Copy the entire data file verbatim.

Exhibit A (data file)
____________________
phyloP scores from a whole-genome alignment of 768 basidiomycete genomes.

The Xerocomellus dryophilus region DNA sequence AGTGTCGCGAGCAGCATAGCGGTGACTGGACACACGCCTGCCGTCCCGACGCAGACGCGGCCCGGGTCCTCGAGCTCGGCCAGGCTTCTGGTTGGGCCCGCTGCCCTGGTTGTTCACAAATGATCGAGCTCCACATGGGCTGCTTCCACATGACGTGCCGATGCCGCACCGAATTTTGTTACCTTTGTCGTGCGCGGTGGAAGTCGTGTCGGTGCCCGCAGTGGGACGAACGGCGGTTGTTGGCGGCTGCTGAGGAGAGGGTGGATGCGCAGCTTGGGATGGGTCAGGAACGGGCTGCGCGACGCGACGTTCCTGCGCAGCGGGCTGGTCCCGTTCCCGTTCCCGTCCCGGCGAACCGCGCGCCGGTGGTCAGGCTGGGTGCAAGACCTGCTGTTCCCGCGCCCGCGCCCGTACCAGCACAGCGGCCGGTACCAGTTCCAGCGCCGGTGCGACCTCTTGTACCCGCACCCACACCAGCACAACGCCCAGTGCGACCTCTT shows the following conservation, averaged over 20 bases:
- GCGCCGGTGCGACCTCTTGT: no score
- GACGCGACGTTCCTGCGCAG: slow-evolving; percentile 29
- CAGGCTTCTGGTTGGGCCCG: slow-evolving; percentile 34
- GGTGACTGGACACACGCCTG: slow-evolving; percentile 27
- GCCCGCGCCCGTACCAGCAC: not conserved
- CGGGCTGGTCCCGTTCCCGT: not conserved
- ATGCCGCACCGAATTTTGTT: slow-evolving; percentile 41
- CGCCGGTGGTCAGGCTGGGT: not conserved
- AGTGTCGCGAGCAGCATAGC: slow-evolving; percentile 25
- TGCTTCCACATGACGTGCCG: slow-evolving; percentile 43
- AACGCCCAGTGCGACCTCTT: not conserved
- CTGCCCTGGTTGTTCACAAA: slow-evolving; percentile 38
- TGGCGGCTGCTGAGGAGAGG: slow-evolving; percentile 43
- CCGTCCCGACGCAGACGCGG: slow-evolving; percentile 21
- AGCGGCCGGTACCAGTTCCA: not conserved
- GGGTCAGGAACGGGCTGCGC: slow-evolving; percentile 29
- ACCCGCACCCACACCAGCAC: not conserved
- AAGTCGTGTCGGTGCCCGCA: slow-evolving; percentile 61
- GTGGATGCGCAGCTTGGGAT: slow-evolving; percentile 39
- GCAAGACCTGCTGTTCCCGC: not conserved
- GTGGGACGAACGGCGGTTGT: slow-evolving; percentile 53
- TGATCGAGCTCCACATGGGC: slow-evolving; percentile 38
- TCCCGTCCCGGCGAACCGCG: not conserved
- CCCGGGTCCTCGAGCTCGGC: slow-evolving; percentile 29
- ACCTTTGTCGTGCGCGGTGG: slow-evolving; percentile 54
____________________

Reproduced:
phyloP scores from a whole-genome alignment of 768 basidiomycete genomes.

The Xerocomellus dryophilus region DNA sequence AGTGTCGCGAGCAGCATAGCGGTGACTGGACACACGCCTGCCGTCCCGACGCAGACGCGGCCCGGGTCCTCGAGCTCGGCCAGGCTTCTGGTTGGGCCCGCTGCCCTGGTTGTTCACAAATGATCGAGCTCCACATGGGCTGCTTCCACATGACGTGCCGATGCCGCACCGAATTTTGTTACCTTTGTCGTGCGCGGTGGAAGTCGTGTCGGTGCCCGCAGTGGGACGAACGGCGGTTGTTGGCGGCTGCTGAGGAGAGGGTGGATGCGCAGCTTGGGATGGGTCAGGAACGGGCTGCGCGACGCGACGTTCCTGCGCAGCGGGCTGGTCCCGTTCCCGTTCCCGTCCCGGCGAACCGCGCGCCGGTGGTCAGGCTGGGTGCAAGACCTGCTGTTCCCGCGCCCGCGCCCGTACCAGCACAGCGGCCGGTACCAGTTCCAGCGCCGGTGCGACCTCTTGTACCCGCACCCACACCAGCACAACGCCCAGTGCGACCTCTT shows the following conservation, averaged over 20 bases:
- GCGCCGGTGCGACCTCTTGT: no score
- GACGCGACGTTCCTGCGCAG: slow-evolving; percentile 29
- CAGGCTTCTGGTTGGGCCCG: slow-evolving; percentile 34
- GGTGACTGGACACACGCCTG: slow-evolving; percentile 27
- GCCCGCGCCCGTACCAGCAC: not conserved
- CGGGCTGGTCCCGTTCCCGT: not conserved
- ATGCCGCACCGAATTTTGTT: slow-evolving; percentile 41
- CGCCGGTGGTCAGGCTGGGT: not conserved
- AGTGTCGCGAGCAGCATAGC: slow-evolving; percentile 25
- TGCTTCCACATGACGTGCCG: slow-evolving; percentile 43
- AACGCCCAGTGCGACCTCTT: not conserved
- CTGCCCTGGTTGTTCACAAA: slow-evolving; percentile 38
- TGGCGGCTGCTGAGGAGAGG: slow-evolving; percentile 43
- CCGTCCCGACGCAGACGCGG: slow-evolving; percentile 21
- AGCGGCCGGTACCAGTTCCA: not conserved
- GGGTCAGGAACGGGCTGCGC: slow-evolving; percentile 29
- ACCCGCACCCACACCAGCAC: not conserved
- AAGTCGTGTCGGTGCCCGCA: slow-evolving; percentile 61
- GTGGATGCGCAGCTTGGGAT: slow-evolving; percentile 39
- GCAAGACCTGCTGTTCCCGC: not conserved
- GTGGGACGAACGGCGGTTGT: slow-evolving; percentile 53
- TGATCGAGCTCCACATGGGC: slow-evolving; percentile 38
- TCCCGTCCCGGCGAACCGCG: not conserved
- CCCGGGTCCTCGAGCTCGGC: slow-evolving; percentile 29
- ACCTTTGTCGTGCGCGGTGG: slow-evolving; percentile 54